The social history and medical history can identify the visual requirements of the patient's profession. Certain jobs require that best vision be at a specific distance. For example, a preacher may desire that best uncorrected vision be at arm's length, so that reading can be done at the pulpit without glasses. Military personnel, firefighters, or police may have restrictions on minimal UCYA and BCYA and also on the type of refractive surgery they can have. The type of sports and recreational activities a patient prefers may help select the best refractive procedure or determine whether that patient is even a good candidate for refractive surgery. For example, a surface laser procedure may be preferable to a lamellar procedure for a patient who wrestles, boxes, or rides horses and is at high risk of ocular trauma.
The medical history should include systemic conditions, prior surgeries, and current and prior medications. Certain systemic conditions, such as connective tissue disorders, can lead to poor healing after refractive surgery. An immunocompromised state-for example from cancer or HlV /AIDS-may increase the risk of infection after refractive surgery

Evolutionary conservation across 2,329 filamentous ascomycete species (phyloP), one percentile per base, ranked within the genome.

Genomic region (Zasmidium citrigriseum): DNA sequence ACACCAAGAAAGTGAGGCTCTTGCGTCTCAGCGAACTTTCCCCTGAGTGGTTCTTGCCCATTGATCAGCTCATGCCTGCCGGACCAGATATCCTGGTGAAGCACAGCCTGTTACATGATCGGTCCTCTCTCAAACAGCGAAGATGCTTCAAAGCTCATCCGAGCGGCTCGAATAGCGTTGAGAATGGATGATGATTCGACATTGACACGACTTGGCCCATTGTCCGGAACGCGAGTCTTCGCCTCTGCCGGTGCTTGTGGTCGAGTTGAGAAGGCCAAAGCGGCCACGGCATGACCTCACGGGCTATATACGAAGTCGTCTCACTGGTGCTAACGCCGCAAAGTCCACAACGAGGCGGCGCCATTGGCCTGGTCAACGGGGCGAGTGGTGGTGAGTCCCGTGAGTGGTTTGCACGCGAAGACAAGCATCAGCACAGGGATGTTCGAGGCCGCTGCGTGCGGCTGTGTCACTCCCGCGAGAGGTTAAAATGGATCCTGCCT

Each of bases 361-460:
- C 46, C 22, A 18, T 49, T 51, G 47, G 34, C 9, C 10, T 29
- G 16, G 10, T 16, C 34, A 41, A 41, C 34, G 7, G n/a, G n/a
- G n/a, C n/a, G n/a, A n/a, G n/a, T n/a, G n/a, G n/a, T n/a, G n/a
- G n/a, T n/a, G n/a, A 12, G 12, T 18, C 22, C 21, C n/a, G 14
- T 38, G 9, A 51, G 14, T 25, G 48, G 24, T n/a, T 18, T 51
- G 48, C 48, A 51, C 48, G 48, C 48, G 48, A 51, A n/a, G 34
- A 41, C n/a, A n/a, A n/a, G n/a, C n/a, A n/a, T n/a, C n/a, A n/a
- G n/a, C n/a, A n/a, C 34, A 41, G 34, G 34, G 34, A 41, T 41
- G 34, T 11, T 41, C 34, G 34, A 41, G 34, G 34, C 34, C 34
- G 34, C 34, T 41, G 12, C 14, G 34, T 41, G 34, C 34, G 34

Medications that affect healing or the ability to fight infection, such as systemic corticosteroids or chemotherapeutic agents, should be specifically noted. The use of corticosteroids, and some diseases, such as diabetes, increase the risk of cataract development, which could compromise the long-term postoperative visual outcome. Certain medications-for example, isotretinoin (eg, Accutane) and amiodarone (eg, Cordarone)- have been traditionally thought to increase the risk of poor results with PRK and LASIK due to a potentially increased risk of poor corneal healing;
Previous use of isotretinoin can damage the meibomian glands and predispose to dry-eye symptoms postoperatively. In addition, caution needs to be taken with patients using sumatriptan (eg, lmitrex) who are undergoing PRK and LASIK and with patients using hormone replacement therapy or antihistamines who are undergoing PRK due to a possible increased risk of delayed epithelial healing.